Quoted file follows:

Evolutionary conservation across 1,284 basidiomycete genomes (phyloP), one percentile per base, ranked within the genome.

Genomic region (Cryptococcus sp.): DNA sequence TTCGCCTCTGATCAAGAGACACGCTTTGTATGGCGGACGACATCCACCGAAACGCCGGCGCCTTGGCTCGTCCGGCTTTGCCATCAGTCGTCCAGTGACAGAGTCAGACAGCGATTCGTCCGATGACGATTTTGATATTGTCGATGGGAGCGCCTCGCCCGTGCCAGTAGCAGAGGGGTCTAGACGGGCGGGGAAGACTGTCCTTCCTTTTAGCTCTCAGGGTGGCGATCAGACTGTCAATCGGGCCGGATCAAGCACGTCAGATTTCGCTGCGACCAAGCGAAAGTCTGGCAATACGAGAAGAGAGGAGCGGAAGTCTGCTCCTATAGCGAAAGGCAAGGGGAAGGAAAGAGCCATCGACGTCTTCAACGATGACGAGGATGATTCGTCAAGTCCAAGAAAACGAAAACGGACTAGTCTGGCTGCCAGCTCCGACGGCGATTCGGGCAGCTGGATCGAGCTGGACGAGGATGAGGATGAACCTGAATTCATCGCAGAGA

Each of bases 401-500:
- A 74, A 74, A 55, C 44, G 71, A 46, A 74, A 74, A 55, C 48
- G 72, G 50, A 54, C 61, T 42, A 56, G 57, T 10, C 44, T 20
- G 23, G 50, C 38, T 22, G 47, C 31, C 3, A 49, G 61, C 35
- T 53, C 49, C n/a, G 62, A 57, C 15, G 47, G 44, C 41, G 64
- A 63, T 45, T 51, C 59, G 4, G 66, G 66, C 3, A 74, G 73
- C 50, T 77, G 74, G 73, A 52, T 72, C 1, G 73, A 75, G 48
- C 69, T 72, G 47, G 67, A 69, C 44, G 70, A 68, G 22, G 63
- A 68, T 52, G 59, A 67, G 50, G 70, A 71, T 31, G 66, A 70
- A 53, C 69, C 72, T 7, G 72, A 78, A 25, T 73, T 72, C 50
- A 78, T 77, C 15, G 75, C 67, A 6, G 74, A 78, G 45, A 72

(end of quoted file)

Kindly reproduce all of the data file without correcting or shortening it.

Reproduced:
Evolutionary conservation across 1,284 basidiomycete genomes (phyloP), one percentile per base, ranked within the genome.

Genomic region (Cryptococcus sp.): DNA sequence TTCGCCTCTGATCAAGAGACACGCTTTGTATGGCGGACGACATCCACCGAAACGCCGGCGCCTTGGCTCGTCCGGCTTTGCCATCAGTCGTCCAGTGACAGAGTCAGACAGCGATTCGTCCGATGACGATTTTGATATTGTCGATGGGAGCGCCTCGCCCGTGCCAGTAGCAGAGGGGTCTAGACGGGCGGGGAAGACTGTCCTTCCTTTTAGCTCTCAGGGTGGCGATCAGACTGTCAATCGGGCCGGATCAAGCACGTCAGATTTCGCTGCGACCAAGCGAAAGTCTGGCAATACGAGAAGAGAGGAGCGGAAGTCTGCTCCTATAGCGAAAGGCAAGGGGAAGGAAAGAGCCATCGACGTCTTCAACGATGACGAGGATGATTCGTCAAGTCCAAGAAAACGAAAACGGACTAGTCTGGCTGCCAGCTCCGACGGCGATTCGGGCAGCTGGATCGAGCTGGACGAGGATGAGGATGAACCTGAATTCATCGCAGAGA

Each of bases 401-500:
- A 74, A 74, A 55, C 44, G 71, A 46, A 74, A 74, A 55, C 48
- G 72, G 50, A 54, C 61, T 42, A 56, G 57, T 10, C 44, T 20
- G 23, G 50, C 38, T 22, G 47, C 31, C 3, A 49, G 61, C 35
- T 53, C 49, C n/a, G 62, A 57, C 15, G 47, G 44, C 41, G 64
- A 63, T 45, T 51, C 59, G 4, G 66, G 66, C 3, A 74, G 73
- C 50, T 77, G 74, G 73, A 52, T 72, C 1, G 73, A 75, G 48
- C 69, T 72, G 47, G 67, A 69, C 44, G 70, A 68, G 22, G 63
- A 68, T 52, G 59, A 67, G 50, G 70, A 71, T 31, G 66, A 70
- A 53, C 69, C 72, T 7, G 72, A 78, A 25, T 73, T 72, C 50
- A 78, T 77, C 15, G 75, C 67, A 6, G 74, A 78, G 45, A 72